How much income should a mature letting agency generate?
With a letting agency, the business is built around providing services for others and therefore, theoretically, can just keep on growing and growing. It does not have barriers such as producing deposits, raising finance or getting mortgages, like property investment does.
Instead, it is about managing the minutiae and keeping multiple parties happy, whilst offering a great service.
Some of the fastest growing businesses in the world today are service based, non-asset owning businesses, ones that offer great service to their customers free of barriers, such as:
- Alibaba, the largest worldwide warehouse that owns no stock…
- Facebook, the largest content machine that creates no content…
- Uber, the largest taxi firm that owns no cabs…
- Rightmove, owns no estate agency but valued at £95million…
What this means is that it has huge potential as a company format, and can easily become a Gazelle type organisation showing rapid growth, just as the others have done.
Already we have seen massive growth from Connells in the last 12 months, as well as Countrywode, Leaders and LSL, and Belvoir’s floatation a few years ago too. The route is well-trodden for those that want to follow the same path. The model is proven as scalable, worthy of time, effort and investment.
How much money can they make?
How much money a letting agency can make will depend on many things. In the main, it depends on the effort of the business owner, in marketing, promotion, and building the business.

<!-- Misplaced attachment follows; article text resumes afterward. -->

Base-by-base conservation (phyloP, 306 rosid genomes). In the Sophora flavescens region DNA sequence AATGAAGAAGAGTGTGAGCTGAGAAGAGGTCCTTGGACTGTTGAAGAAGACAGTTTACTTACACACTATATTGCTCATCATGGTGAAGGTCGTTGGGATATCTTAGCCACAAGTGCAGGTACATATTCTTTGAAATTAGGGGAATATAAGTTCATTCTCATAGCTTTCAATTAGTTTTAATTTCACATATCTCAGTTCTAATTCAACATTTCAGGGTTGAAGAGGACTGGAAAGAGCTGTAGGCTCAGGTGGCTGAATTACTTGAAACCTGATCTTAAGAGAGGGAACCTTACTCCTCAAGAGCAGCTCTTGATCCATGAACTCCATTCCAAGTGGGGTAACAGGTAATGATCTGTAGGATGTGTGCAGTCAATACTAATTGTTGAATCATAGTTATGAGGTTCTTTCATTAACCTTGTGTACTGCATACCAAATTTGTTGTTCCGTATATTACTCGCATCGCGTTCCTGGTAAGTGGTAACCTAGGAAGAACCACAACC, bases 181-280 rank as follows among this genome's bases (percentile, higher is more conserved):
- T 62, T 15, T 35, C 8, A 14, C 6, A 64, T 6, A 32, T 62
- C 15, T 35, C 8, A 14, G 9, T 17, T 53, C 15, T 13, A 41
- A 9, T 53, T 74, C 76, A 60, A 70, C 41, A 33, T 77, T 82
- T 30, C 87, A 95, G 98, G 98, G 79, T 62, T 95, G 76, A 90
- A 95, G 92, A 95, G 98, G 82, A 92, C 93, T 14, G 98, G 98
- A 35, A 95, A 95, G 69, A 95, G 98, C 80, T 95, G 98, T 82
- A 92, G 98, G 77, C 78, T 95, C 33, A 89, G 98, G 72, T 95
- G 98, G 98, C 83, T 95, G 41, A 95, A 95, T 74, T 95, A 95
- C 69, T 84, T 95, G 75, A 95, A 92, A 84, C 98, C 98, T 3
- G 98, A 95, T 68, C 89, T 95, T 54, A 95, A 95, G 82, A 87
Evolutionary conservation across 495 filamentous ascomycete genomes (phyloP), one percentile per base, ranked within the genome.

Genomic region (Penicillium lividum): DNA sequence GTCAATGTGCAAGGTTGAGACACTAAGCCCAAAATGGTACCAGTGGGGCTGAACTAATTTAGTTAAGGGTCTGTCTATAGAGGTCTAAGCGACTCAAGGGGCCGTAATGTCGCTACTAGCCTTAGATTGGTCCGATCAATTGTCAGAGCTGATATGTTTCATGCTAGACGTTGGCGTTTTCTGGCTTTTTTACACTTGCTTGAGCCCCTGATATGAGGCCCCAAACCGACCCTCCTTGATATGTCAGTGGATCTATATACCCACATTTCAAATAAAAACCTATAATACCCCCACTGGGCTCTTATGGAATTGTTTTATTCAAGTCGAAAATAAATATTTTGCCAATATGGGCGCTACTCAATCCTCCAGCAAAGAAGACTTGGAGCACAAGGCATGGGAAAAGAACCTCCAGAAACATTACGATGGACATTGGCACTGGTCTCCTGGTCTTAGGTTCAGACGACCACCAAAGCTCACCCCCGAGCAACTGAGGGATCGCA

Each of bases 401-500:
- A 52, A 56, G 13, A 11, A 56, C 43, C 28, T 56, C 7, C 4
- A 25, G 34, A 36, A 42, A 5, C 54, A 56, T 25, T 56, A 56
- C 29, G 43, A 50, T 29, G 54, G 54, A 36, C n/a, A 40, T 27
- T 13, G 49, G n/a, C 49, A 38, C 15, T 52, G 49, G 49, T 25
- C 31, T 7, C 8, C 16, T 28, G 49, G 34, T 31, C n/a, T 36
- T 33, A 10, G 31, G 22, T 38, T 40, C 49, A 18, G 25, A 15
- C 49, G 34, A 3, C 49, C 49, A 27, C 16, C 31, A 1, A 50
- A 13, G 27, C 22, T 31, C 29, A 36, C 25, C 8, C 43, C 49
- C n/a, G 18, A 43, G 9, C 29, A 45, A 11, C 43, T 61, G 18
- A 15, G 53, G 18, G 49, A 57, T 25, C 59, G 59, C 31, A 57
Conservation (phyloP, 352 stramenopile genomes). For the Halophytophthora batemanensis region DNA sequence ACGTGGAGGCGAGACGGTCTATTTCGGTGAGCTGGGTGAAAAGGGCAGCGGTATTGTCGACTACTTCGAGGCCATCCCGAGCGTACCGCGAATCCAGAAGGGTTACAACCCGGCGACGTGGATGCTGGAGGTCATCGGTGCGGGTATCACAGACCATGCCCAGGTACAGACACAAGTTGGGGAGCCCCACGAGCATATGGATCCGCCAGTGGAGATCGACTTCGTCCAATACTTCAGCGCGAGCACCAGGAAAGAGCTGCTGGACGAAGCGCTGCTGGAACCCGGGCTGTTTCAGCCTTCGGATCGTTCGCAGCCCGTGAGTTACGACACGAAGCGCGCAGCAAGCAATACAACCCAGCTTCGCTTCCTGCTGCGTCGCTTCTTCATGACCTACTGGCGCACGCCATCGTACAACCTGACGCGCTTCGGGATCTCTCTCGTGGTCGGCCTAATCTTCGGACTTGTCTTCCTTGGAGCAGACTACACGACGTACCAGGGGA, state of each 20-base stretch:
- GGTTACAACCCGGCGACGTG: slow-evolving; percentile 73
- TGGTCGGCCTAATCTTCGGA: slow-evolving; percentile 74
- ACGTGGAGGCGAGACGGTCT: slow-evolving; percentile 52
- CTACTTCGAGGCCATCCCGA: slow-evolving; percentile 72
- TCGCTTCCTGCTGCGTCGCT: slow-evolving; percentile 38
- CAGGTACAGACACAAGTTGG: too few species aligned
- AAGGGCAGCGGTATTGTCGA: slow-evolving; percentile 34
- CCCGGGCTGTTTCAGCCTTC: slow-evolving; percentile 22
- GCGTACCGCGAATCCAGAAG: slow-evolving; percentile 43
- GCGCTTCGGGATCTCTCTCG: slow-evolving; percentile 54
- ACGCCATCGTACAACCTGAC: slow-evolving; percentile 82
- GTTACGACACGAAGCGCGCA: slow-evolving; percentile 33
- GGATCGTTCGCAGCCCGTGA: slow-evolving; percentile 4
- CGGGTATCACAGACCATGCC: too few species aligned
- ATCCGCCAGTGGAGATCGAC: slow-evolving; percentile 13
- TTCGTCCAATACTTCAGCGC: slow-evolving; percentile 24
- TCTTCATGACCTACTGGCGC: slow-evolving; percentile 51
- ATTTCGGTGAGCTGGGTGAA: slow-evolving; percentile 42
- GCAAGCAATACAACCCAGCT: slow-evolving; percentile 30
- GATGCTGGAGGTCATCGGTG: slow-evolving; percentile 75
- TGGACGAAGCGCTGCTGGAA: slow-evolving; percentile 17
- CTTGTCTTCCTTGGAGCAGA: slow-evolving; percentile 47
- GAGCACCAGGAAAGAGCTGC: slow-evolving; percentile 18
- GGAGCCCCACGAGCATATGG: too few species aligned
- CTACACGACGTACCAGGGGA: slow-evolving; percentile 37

Obviously the income reach and potential also changes as you move around the country, with different fee levels and business opportunities.
I once heard it said that “all successful agents charge the same” amount that they need to run their business at that time, which in my experience (with a few exceptions) is generally true.
Some decide early on that they are going to be a discounted agent. In my experience, those I have seen them come and then go quite rapidly, probably because they cannot afford to trade at such fee levels, and provide the service they need to operate compliantly.
Whatever the end goal for income of a single branch, in the end a single operation tends to plateau out. At some point in the future, you will have as many people moving out as you have moving in, therefore you cease expanding in the normal way.
However, there are ways to continue growth, like opening further branches or purchase of other agency stock. I’ve even set two separate agencies up in one street a few doors away from each other in Wolverhampton, each with a slightly different market focus.
So what would you be expecting to make on a single branch outfit? In the Midlands, we work on £750,000 per annum as a mature 5-7 year old branch. We would be expecting one third of that to come from the property management, one third from property sales and one third from upfront fees and other income approximately.
Of that, you would be looking at anywhere between a 25% and 33% profit margin from when the business reaches its peak size and expecting normal expenditure (not including costs for a Ferrari in there).
An exercise we do during out one-day Intensive workshop is comparing the business plans for a 5 year old branch that charges normal fees and a cheap fee business, and the comparison is quite stark. The fee cutting branch does not achieve any profit, it barely covers costs, yet the full-fee outfit shows £250k profit.
The real value however, is in the value of the letting agency.
If you have a mature, well-run and systemised business on your hands, the value of letting agencies is currently at an all-time high of 2 x turnover, which means a business with a £750k turnover could easily be valued at £1.5 million to an interested party.
Not bad for 5-7 years’ work, in my opinion.